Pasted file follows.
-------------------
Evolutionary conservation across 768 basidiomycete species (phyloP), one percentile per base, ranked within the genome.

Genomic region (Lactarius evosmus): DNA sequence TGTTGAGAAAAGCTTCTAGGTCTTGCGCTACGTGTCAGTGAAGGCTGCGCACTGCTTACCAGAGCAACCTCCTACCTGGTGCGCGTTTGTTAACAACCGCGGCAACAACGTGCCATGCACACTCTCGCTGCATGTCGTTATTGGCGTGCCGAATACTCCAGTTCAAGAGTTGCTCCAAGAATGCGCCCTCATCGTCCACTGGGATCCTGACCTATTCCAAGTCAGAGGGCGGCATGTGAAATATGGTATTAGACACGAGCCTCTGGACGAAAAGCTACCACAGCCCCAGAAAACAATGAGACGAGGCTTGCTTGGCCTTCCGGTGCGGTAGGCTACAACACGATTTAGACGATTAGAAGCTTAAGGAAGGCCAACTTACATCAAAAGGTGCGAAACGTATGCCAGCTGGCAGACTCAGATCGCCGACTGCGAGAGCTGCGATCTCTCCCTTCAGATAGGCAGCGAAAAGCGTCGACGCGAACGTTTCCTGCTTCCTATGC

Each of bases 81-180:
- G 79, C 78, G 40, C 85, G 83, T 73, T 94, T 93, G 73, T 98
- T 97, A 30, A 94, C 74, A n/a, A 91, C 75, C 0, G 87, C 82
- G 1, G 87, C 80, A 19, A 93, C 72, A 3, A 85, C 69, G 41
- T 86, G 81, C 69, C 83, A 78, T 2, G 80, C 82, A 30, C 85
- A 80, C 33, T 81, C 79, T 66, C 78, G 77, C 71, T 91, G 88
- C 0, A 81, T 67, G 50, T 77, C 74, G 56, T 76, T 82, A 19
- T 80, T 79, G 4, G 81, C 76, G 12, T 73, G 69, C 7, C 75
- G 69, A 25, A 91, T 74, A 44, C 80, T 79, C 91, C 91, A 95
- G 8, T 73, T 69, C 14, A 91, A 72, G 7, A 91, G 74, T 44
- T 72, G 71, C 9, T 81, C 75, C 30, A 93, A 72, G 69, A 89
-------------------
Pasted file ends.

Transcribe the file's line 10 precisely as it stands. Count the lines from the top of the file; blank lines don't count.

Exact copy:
- T 80, T 79, G 4, G 81, C 76, G 12, T 73, G 69, C 7, C 75